For health practitioners who come from different disciplines it is useful to consider our own values and biases, our values, and our preferences. This personal reflection can help us to recognise things about ourselves and be responsible for managing these. The Medical Council and other registration authorities provide guidance about cultural competence and advise practitioners that “you must be aware of cultural diversity and function effectively and respectfully when working with and treating people of all cultural backgrounds.”
So activities that you can undertake include anything that assists you to reflect on your own beliefs and values and also to reflect on your own practice. You might do this on your own or with others, you might write this down, or you might discuss this with a group of your colleagues. There are some resources that have been developed to support this type of activity. And for many of us we can register credits for this activity in our professional development programmes.
We probably all agree that good communication is important to good relationships, and effective relationships with patients and their families. We know from the international literature that patients like to feel that they are the focus of your attention, that they are being listened to, being heard, being included in the conversations about their health. We can show them that by looking at them when we are talking, not at your computer screen or papers. Body language often helps to reinforce this – lean forward, demonstrating that we are interested in what patients are saying to us. Nodding your head and of course our expressions also show interest.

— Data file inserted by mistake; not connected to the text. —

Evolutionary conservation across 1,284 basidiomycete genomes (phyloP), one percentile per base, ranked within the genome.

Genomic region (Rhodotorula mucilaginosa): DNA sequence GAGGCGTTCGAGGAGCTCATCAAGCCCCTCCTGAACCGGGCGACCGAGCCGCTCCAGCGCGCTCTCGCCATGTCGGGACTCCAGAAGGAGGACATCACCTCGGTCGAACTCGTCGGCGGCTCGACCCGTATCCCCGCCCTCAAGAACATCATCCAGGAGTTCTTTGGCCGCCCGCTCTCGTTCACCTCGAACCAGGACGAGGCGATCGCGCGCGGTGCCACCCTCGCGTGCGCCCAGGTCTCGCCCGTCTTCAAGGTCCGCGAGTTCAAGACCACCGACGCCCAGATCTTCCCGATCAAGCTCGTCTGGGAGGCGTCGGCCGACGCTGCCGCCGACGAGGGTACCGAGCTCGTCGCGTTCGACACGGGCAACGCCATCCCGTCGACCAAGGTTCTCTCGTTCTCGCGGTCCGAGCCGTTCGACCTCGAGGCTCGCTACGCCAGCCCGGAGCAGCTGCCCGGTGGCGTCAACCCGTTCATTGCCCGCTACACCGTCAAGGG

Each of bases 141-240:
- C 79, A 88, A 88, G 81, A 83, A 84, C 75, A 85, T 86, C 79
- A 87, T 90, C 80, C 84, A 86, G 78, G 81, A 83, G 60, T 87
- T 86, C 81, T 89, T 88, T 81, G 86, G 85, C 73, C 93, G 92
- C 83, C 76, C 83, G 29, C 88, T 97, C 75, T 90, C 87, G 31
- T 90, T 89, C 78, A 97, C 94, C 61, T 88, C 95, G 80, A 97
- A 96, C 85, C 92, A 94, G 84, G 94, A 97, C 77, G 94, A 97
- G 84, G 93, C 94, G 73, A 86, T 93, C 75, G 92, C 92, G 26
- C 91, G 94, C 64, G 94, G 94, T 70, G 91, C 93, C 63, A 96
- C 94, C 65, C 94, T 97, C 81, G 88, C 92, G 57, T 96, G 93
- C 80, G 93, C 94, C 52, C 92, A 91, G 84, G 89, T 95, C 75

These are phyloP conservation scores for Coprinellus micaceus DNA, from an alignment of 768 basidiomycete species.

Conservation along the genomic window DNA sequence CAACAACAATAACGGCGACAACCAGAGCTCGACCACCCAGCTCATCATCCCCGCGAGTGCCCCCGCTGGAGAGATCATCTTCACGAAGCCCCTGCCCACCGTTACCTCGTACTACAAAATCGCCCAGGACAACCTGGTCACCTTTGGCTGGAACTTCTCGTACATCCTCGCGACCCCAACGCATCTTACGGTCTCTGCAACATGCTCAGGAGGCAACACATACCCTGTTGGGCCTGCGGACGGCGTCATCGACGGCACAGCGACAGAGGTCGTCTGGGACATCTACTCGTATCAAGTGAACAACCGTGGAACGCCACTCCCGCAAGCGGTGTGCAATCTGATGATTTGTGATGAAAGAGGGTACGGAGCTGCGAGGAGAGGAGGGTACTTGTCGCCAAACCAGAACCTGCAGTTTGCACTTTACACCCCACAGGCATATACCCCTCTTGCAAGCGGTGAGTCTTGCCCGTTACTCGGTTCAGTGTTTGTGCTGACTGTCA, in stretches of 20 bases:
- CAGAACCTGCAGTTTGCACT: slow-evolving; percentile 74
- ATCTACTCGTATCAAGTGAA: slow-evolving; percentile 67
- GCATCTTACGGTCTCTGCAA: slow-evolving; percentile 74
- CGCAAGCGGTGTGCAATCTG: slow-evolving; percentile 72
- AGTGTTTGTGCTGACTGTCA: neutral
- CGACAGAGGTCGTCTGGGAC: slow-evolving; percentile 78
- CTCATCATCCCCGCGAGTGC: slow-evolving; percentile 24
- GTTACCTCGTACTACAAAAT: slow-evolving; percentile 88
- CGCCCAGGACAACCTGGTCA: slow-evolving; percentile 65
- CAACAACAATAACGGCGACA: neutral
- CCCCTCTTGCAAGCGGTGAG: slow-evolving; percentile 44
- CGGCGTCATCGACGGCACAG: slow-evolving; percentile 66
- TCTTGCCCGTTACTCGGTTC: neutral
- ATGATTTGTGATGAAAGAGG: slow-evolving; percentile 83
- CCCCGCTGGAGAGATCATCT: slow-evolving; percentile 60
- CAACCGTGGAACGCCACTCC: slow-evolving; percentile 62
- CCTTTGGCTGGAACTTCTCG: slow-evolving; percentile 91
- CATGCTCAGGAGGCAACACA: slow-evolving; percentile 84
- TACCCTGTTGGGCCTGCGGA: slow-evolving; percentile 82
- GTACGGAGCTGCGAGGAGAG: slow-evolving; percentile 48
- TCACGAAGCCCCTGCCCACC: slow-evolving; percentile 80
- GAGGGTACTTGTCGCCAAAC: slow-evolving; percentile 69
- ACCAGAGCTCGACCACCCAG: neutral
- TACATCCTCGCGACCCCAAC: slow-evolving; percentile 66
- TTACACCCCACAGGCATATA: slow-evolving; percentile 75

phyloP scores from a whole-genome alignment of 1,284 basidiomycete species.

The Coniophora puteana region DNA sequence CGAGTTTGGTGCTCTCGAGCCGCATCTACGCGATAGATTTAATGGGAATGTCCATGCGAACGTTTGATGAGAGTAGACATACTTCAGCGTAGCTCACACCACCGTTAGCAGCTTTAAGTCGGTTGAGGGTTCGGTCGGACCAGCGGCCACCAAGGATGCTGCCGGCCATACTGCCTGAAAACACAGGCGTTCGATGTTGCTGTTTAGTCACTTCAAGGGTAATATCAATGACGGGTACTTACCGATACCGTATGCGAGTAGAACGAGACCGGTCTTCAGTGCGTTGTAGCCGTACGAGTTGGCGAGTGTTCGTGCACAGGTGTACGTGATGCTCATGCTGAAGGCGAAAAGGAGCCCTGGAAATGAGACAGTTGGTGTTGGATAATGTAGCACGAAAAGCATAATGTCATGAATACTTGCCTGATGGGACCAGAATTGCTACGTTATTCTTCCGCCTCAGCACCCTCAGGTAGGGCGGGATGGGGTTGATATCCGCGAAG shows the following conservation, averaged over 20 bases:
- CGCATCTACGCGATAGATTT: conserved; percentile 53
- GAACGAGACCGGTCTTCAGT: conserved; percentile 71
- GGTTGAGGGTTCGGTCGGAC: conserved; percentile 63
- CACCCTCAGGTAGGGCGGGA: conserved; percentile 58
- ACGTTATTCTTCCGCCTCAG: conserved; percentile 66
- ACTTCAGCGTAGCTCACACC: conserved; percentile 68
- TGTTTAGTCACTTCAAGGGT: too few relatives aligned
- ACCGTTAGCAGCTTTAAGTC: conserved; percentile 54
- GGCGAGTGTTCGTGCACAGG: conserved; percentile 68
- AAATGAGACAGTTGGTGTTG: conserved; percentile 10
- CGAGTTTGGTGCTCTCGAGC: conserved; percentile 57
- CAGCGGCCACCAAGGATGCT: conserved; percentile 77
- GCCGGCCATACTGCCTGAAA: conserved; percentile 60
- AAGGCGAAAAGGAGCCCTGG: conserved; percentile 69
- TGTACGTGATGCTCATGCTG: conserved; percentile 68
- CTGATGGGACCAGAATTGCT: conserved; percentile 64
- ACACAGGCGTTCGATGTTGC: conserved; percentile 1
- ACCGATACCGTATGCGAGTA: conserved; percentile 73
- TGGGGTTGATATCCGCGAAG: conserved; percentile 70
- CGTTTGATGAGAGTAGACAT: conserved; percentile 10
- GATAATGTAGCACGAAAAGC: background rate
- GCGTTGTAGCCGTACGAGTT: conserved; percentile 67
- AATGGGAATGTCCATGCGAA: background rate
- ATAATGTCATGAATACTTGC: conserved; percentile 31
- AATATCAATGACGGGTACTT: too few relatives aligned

It is important to reflect and note our own preferences, and to avoid making assumptions about what patients and their families may prefer. And we should expect variation and diversity.
Special Guest Presentation: Mihiteria King – In terms of cultural competence I’m talking about in relationship with my clients and so therefore it’s competence within a therapeutic relationship, and about being effective in that relationship no matter who I’m sitting with, because I guess the reality is that we all have different world views where some things may over lap, but there is a diversity even within Māori culture or whichever culture we are engaged with there’s diversity. I guess to be effective we have to find a way to sit with that. So we are looking at distilling this into three stages, the stage of awareness and insight of yourself and of others. Then we are looking at developing sensitivity to others now that we have that level of awareness. And then we move to a level of acceptance, the legitimacy of difference and the power dynamics that occur in a relationship. And those three things lead us into a safe and skilful practice. End